Government Computing

GC Staff Writer

The Digital Office of Scottish Local Government, through its DO2.0 Business Plan, has asked Scottish local authorities to advance their work on robotic process automation (RPA) and artificial intelligence (AI).

The organisation wants the authorities to make plans for the procurement of services needed to take their work forward.

The new business plan has been published by it ahead of the start of the Digital Office 2.0 programme. The organisation, which is set to complete its original term of three years, has outlined its goal for the next two years.

Backed by all the 32 Scottish local authorities, the digital office has outlined priority actions to be taken up under six portfolios that include digital health and care, digital learning and teaching, digital place, digital council, digital foundations, and digital leadership and skills.

Under digital council, the organisation said that the priority is to push local governments to develop the use of RPA and AI alongside Scotland Excel, the Scottish government’s Centre of Procurement Expertise. The organisation is calling for the local authorities and the procurement body to adopt a common approach for buying and implementation, and for creating a pipeline of common business challenges.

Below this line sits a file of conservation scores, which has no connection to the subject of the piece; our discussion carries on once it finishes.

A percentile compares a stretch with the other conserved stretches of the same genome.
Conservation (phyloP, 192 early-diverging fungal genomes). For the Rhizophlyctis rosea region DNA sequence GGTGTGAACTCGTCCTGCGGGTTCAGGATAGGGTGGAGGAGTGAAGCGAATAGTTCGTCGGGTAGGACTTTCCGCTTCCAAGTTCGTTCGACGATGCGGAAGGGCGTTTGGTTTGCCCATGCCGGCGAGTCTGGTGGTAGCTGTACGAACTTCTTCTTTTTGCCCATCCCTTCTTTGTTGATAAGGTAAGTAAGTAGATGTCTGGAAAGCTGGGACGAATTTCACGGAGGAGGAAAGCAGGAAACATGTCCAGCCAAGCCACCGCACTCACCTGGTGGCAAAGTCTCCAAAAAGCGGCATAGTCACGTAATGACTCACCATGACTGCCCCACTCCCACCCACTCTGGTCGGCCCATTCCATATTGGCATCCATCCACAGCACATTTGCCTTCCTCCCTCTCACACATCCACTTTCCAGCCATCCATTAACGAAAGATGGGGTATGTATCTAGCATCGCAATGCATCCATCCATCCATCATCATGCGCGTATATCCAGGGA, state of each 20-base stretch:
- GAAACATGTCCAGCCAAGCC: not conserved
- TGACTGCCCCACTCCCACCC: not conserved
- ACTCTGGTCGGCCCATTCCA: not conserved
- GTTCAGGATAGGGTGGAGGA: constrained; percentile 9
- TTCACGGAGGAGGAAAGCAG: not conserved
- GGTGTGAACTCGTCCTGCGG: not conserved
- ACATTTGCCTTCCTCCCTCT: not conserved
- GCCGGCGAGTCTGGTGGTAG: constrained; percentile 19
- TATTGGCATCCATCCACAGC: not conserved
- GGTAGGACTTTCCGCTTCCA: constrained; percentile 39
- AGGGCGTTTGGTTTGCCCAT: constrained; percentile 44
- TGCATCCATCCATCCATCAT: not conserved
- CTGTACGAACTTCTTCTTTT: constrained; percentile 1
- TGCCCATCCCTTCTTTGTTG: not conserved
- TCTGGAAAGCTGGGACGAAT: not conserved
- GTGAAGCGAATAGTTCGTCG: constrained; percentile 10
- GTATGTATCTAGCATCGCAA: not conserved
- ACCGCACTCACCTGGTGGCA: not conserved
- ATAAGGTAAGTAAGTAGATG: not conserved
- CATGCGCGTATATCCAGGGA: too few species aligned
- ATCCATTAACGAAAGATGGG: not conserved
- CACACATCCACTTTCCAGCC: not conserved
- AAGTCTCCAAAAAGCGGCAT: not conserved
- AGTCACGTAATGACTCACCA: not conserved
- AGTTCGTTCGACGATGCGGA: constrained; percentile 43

Under digital place, the Digital Office has asked the authorities to work in collaboration with Convention of Scottish Local Authorities (COSLA) and the Scottish branch of the Society of Local Authority Chief Executives and Senior Managers (SOLACE) to come up with a common platform for Digital Participatory Budgeting by 2021.

The organisation stated: “One of the key success factors of the first three years of the Digital Office has been the cross-professional and cross-sector communities that have developed that have enabled cross-council collaboration, and sharing of experience.

“The Digital Office will draw upon this success by continuing to support and foster existing communities (through meetups and events, and online communications tools) and develop new communities, aligning them where possible to capability frameworks such as DDaT.”